I am an Archive Scientist at STScI, where I work with staff and external scientists to enhance the science return of the Mikulski Archive for Space Telescopes (MAST).

My research program aims to unite simulations with surveys to explore how galaxies assembled over cosmic time, which I study by performing numerical simulations and wrangling data on supercomputers such as the SDSC Comet, and NAS Pleiades clusters, and by analyzing data taken with the Hubble Space Telescope. I am actively involved in predicting what the James Webb Space Telescope might teach us about the origins of galaxy structure, and how to optimize science by combining simulations with data from the Large Synoptic Survey Telescope and Wide Field Infrared Survey Telescope. I earned my PhD at Harvard Astronomy in 2013, and my undergraduate degree in 2008 at Princeton's Department of Astrophysical Sciences.

Visual demos of some of my recent work are here and here (hdstvision.org), and an overview of my work can be found here.


In November 2017, STScI announced the JWST Early Release Science program. I am thrilled to be a collaborator on the Cosmic Evolution Early Release Survey (PI Finkelstein), working together with a team of over 100 scientists. My contribution was to simulate data motivating the survey with JWST's NIRCAM and MIRI instruments, including a figure that has been used in a press release by the team: https://www.rit.edu/news/story.php?id=65231.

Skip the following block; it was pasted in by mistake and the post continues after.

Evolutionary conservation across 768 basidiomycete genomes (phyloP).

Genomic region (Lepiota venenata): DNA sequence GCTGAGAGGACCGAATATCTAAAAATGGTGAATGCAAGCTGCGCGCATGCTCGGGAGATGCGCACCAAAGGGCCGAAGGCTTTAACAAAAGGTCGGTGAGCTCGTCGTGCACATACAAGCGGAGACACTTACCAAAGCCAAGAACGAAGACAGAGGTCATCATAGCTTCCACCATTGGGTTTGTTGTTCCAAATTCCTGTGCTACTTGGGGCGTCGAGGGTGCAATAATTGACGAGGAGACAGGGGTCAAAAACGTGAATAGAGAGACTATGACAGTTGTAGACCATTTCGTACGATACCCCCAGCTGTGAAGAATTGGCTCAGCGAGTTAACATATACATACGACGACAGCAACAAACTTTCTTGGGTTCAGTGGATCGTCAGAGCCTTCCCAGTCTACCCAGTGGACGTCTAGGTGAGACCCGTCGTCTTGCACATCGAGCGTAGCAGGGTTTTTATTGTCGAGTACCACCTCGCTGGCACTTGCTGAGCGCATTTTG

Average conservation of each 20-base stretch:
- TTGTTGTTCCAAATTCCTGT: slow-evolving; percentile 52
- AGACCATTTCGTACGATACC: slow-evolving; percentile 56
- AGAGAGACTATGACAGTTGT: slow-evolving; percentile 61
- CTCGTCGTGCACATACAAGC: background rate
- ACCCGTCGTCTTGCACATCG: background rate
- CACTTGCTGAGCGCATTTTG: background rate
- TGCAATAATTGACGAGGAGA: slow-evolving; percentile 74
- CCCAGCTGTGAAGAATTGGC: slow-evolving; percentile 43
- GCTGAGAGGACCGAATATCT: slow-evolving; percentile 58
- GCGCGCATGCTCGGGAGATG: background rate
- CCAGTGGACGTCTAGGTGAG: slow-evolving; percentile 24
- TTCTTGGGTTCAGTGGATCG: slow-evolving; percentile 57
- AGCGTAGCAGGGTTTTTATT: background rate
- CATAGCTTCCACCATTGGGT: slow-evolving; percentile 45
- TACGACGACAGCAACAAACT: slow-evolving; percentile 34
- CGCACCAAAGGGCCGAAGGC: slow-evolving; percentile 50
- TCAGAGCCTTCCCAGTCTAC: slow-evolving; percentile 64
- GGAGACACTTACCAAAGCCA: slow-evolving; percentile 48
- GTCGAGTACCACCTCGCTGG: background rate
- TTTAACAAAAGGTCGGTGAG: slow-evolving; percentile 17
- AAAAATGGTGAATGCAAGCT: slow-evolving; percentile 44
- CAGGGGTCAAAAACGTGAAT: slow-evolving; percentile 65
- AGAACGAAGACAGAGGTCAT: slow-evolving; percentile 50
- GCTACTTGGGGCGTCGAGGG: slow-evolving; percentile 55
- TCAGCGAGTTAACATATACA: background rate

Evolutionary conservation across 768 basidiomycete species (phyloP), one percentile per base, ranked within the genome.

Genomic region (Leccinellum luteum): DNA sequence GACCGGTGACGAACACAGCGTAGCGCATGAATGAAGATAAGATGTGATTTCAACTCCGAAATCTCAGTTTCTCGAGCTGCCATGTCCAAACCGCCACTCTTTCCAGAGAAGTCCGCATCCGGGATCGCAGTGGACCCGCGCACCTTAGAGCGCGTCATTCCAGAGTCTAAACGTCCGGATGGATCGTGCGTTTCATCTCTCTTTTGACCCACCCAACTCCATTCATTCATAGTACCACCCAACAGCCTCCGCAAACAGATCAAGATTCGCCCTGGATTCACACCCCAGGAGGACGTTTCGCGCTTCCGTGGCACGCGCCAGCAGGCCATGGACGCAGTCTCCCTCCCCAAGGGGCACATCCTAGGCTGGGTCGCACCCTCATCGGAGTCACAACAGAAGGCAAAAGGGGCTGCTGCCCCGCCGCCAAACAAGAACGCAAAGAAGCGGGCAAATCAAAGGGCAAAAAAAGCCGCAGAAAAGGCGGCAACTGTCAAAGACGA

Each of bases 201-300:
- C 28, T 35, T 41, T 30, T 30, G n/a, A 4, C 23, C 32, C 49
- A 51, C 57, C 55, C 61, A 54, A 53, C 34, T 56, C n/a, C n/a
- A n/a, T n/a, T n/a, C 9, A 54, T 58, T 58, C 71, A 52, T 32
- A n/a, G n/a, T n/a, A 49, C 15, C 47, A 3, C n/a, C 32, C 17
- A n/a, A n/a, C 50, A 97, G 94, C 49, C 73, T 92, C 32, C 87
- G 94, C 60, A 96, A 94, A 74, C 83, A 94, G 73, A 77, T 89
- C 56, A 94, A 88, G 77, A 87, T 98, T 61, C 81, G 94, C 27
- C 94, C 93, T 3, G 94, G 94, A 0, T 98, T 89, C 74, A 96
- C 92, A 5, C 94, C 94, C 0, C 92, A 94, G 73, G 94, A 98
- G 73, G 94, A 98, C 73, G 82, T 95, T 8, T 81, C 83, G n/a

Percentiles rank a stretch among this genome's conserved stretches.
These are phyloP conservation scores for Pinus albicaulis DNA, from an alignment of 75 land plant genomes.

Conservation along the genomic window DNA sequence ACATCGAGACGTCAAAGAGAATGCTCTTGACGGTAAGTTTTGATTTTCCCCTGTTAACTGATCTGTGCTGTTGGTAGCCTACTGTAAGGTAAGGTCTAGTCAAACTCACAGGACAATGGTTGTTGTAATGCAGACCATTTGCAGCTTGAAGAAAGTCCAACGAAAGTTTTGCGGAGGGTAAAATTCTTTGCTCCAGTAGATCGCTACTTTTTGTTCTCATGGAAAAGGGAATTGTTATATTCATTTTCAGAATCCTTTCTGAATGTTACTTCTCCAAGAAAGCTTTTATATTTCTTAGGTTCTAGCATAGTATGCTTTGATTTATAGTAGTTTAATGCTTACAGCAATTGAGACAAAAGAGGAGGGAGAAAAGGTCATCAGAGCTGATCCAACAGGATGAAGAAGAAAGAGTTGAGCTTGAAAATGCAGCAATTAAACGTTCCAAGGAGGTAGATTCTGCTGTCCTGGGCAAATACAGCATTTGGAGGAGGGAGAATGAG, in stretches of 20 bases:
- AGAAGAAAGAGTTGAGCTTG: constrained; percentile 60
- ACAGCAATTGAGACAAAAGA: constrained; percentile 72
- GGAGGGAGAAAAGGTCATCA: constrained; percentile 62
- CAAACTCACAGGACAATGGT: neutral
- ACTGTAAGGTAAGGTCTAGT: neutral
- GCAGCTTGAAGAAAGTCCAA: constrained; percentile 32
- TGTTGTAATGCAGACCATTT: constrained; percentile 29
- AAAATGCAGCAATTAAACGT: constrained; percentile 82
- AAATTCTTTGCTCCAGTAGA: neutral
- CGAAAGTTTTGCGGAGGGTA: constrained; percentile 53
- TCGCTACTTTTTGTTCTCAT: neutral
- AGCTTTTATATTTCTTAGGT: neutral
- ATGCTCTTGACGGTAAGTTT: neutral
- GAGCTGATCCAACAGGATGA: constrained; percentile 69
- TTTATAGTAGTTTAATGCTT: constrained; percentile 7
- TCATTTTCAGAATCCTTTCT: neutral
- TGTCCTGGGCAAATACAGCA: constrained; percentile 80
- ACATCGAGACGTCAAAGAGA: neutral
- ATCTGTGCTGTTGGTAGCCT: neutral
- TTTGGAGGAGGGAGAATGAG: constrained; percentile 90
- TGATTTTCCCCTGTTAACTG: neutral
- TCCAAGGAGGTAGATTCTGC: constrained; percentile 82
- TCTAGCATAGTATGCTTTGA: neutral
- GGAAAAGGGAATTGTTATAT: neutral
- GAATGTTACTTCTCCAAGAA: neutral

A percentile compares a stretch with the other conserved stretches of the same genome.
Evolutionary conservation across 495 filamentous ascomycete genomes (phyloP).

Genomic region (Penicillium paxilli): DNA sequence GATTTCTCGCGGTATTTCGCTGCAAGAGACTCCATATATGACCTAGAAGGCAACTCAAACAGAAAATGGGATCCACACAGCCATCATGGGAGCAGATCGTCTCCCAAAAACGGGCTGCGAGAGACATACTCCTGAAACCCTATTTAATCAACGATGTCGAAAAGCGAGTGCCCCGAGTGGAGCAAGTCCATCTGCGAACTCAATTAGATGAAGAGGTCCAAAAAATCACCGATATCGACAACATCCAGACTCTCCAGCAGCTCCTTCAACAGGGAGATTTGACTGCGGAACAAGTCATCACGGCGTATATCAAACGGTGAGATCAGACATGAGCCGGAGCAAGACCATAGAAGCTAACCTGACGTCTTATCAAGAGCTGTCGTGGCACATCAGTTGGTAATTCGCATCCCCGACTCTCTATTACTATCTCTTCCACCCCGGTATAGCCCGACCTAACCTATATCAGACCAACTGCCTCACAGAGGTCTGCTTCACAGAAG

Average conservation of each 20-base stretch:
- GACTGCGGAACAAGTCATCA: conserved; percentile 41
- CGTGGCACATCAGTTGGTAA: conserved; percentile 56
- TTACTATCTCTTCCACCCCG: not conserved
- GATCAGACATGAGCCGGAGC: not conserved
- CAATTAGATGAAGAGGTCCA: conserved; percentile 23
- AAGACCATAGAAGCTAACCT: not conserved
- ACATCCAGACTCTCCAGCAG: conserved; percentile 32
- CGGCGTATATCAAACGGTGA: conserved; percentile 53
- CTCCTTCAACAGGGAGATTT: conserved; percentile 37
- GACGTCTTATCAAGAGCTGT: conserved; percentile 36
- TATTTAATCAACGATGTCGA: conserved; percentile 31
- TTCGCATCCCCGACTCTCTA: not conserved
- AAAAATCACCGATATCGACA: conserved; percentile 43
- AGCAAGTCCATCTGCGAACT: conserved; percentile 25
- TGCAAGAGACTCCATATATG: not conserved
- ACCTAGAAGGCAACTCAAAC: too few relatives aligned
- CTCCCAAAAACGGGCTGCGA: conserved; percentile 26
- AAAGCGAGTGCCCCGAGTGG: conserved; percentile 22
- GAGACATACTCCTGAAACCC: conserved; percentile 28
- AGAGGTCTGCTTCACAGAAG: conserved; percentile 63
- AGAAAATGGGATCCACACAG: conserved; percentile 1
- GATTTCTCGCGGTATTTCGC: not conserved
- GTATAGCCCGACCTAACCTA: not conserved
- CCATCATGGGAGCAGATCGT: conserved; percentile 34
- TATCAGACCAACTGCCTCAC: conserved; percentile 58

In 2017, I published a paper reconciling predicted galaxy merger rates with data, showing for at least one model that the unexpected flat behavior of distant galaxy pair fractions results from very rapid galaxy growth: arxiv.org/abs/1610.01156. Data products related to this, my Illustris Mock Deep Fields FITS images and source catalogs, are now hosted at MAST! Download cosmologically simulated galaxy survey images: https://archive.stsci.edu/prepds/illustris/

In July 2015 I gave a talk at Mocking the Universe, an STScI Mini-Workshop. Videos are online here. My talk, Observing Galaxy Assembly in Simulations, is available here.

In October 2014 I gave a talk in the STScI Public Lecture Series: Studying Virtual Universes with Supercomputer Simulations, embedded link below:

As a postdoc at STScI, I create and analyze synthetic data from simulations of galaxy formation, treating them as if they were observed by the Hubble Space Telescope and in the future the James Webb Space Telescope. A recent paper analyzing the shapes of distant galaxies in very detailed simulations was posted in September 2014: arXiv:astro-ph/1409.1583

I am also involved in a collaboration (The Illustris Project) to create and analyze large-scale simulations of galaxy formation. I summarized my perspective on this project in a short post for STScI's research blog An Eye on the Universe: Observing Galaxy Formation in Simulations. Part of my contribution was to generate a side-by-side comparison of the Illustris Simulation with the Hubble Space Telescope Ultra Deep Field (XDF data release):

On the left is a 2.8 by 2.8 arcminute image of the UDF at three wavelengths, and on the right is an image of the same volume from a random sight-line through the Illustris Simulation. The mock image is in the same units as the real one, and was processed to closely mimic the effects of telescope resolution and noise. Broadly speaking, we find a mix of galaxy shapes and colors reminiscient of the real universe. Only recently have hydrodynamic simulations of galaxy formation reached the size and accuracy required to make such a direct comparison.